Note From Jon

Adieu.

Monday, September 22, 2008

Side-view Century



Usually when a biker gets hit by a car, the biker takes more damage than the car. Thankfully, I was the rare exception to that in my head-on collision with a pick-up truck about 40 miles into my Century ride. I’d like to think I was just that determined to finish the 100 miles, but it probably had more to do with getting hit by the one part of the truck which would give way before my arm did—the side mirror.

Even before the collision it was an eventful morning. No more than five miles in I discovered the flaw in my plan to pre-hydrate for the race. I felt the call of nature and had another 22 miles until the sanctioned rest stop. The problem is this area is not populated enough to have a gas station or restaurant I could pop into, but populated enough to have fences and houses discouraging me from stopping just anywhere. By mile 13 I knew there was no way I was making it all the way to the rest stop and my standards for a bathroom had diminished considerably—from isolated woodland to anywhere without a fence. I was seriously considering Tour-de-France-style (i.e. while riding) but figured I wasn’t skilled enough to stay on the bike let alone avoid pissing off the neighbors (or on myself). So you can imagine my joy when I found a ten foot gap in the fence above a dry culvert with a few trees beyond. I practically leapt off my bike and ran to the first tree. I was safe. And then I looked up. Directly above my “urinal” was a wriggling mass of bees. But by now I was… committed. And vulnerable. As the first bee flew from the tree and landed on me I prayed that my yellow and black jersey would convince it that I was a friend. My disguise worked as the other bees left me alone. By the end I felt so comfortable with my new friends I decided to document them. What I hadn’t anticipated was… the camera flash. Needless to say I ran back to the bike even faster than I had run from it.

After that everything was perfect until the fateful curve I took at 11:00. As the truck and I approached the curve on Meyerstown Road I could see that he was turning farther and farther into my lane. At first I assumed he was just taking a tight turn and I hugged the right side of my lane. By now he was entirely in my lane and I assumed he was trying to scare me (I’ve heard bikers aren’t well loved in these parts). But when he didn’t veer off I was sure he was trying to run me down. Before I had a chance to abandon the road altogether and careen into the fence, there was a thunderous (to me anyway) smash as the side mirror exploded off of my arm and shattered on the road. Somehow I managed to keep a grip on my bike and coast to a stop. Apparently the driver hadn’t noticed me biking towards him, and it did seem from his reaction that he was oblivious rather than malicious. I was shaken up but otherwise uninjured and after a discussion with the driver I cruised to the next rest stop powered mostly by adrenaline. I’m sure the mirror-less driver and I were both considerably more vigilant after that.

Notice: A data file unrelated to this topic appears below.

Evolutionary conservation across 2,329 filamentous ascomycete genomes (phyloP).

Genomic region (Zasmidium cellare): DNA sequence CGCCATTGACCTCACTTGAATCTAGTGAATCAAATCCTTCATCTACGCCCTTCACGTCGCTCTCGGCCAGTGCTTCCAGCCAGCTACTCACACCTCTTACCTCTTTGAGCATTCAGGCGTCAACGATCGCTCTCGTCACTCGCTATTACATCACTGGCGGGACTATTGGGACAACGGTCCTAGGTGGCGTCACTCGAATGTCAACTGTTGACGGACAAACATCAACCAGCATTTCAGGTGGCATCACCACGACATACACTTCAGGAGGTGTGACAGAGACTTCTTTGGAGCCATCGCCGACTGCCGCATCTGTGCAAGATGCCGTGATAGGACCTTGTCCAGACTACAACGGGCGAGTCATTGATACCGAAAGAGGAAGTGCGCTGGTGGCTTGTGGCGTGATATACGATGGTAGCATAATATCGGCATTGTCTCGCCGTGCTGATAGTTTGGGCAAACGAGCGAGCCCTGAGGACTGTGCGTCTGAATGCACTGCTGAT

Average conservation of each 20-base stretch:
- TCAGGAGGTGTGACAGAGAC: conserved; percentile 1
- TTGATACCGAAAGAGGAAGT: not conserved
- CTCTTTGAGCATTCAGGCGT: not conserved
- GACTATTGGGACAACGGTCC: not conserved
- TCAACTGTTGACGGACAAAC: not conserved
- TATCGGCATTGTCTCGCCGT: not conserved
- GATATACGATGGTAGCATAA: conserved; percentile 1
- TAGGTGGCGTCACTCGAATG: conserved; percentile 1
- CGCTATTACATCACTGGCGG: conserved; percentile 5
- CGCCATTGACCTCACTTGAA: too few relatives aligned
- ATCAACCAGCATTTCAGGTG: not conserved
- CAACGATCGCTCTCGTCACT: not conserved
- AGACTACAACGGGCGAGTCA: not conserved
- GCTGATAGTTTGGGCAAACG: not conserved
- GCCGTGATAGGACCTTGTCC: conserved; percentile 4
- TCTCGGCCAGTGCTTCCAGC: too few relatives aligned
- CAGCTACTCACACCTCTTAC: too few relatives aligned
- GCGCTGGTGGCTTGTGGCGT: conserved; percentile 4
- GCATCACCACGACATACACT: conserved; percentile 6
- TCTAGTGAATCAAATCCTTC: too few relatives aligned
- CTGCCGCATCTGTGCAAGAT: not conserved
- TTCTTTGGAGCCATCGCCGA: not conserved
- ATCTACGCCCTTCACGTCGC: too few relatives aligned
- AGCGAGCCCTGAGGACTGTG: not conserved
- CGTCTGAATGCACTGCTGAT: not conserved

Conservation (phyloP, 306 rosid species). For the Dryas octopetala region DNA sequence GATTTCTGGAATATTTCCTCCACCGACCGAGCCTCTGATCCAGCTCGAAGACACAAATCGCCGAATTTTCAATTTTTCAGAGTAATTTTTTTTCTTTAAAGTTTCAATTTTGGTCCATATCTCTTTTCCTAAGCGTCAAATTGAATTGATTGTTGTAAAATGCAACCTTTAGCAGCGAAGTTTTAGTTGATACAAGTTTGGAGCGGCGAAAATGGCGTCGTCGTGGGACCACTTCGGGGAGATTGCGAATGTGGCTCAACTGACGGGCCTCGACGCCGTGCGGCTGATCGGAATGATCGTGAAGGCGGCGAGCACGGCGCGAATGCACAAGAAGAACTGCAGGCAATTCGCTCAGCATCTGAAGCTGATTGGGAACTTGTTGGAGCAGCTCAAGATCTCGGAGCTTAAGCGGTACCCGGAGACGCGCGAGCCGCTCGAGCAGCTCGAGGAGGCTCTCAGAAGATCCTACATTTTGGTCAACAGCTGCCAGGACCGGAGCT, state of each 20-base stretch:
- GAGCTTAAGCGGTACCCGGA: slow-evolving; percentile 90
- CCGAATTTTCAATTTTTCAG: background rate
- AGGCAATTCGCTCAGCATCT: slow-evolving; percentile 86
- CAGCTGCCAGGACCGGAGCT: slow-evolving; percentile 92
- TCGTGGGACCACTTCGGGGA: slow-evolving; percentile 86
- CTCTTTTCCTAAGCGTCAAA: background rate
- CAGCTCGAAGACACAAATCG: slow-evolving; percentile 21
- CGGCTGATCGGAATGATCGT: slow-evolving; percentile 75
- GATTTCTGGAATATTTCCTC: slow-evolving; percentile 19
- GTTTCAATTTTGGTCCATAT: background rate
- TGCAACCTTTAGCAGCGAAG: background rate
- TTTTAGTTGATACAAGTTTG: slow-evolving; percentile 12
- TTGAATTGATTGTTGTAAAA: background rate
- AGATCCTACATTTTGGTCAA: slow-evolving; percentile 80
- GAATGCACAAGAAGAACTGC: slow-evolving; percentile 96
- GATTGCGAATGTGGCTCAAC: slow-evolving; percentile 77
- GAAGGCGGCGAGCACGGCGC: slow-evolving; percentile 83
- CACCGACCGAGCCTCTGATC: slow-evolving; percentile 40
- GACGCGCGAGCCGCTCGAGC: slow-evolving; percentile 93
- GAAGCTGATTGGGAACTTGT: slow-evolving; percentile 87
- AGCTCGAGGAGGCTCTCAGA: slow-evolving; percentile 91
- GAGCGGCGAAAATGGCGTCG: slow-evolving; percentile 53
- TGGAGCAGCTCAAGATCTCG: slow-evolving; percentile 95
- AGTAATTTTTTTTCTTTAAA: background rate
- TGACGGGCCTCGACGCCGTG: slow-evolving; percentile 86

Thankfully the second fifty miles started with seeing my family at the midway point and were mostly memorable for the bucolic scenery, the delicious food served at the rest stops, and my amazement that I felt as strong at mile 85 as I had at mile 45, despite having never ridden more than 65 miles. I even sprinted the last two miles in an effort to finish in under 6 hours and 30 minutes on the bike (I did succeed even though my bike computer kept counting an additional two seconds once I had stopped!). Despite the close calls described above it was a fantastic experience that I would recommend to anyone and when combined with all the post-ride celebrations it was one of the best days of my life. Thank you to everyone who supported me in accomplishing this (specifically the Potomac Peddlers Touring Club for putting this Historic Back Roads Century on, Darren for inspiration, my family for support, Mimsi for many of these photos, and of course my post-ride masseuse—I am not even sore today!).

PPTC Historic Back Roads Century at EveryTrail

Map created by EveryTrail:GPS Geotagging

6 comments:

Mare! said...

WHAT!?!? You failed to mention this in our chat session! OUCH!! Hope your arm is doing okay, but I'm betting it's pretty sore.

Banana said...

Dude, WTF?!?!? You totally looked fine at the 50 stop. I guess you stayed on your bike . . . .

You're hard core.

Darren said...

Jon way to go buddy, pretty proud that you did this basically by yourself. I think the plan worked with you going on some PPTC rides to build up to the century. Now the question will he do it again?

banana said...

And where? Mebbie PA or NC next? DB is Mr. "Have bike, will travel"--is it time to put up?

Anonymous said...

Jon, We are so proud of you as we have been for years and years. I can't believe you had a "run in" with the truck. You did not say a word about it!! Mimsi said you didn't want to worry me. What a fantastic son you are. We loved being there and rejoicing with you. When is your next century ride?
Love, Mom

joel said...

don't stop now Jon, you're legs are ready for more rides! Rosarito to Ensenada? Irvine to San Diego? Pacific Ocean breeze, no confederate flags, maybe even a few Mexican flags.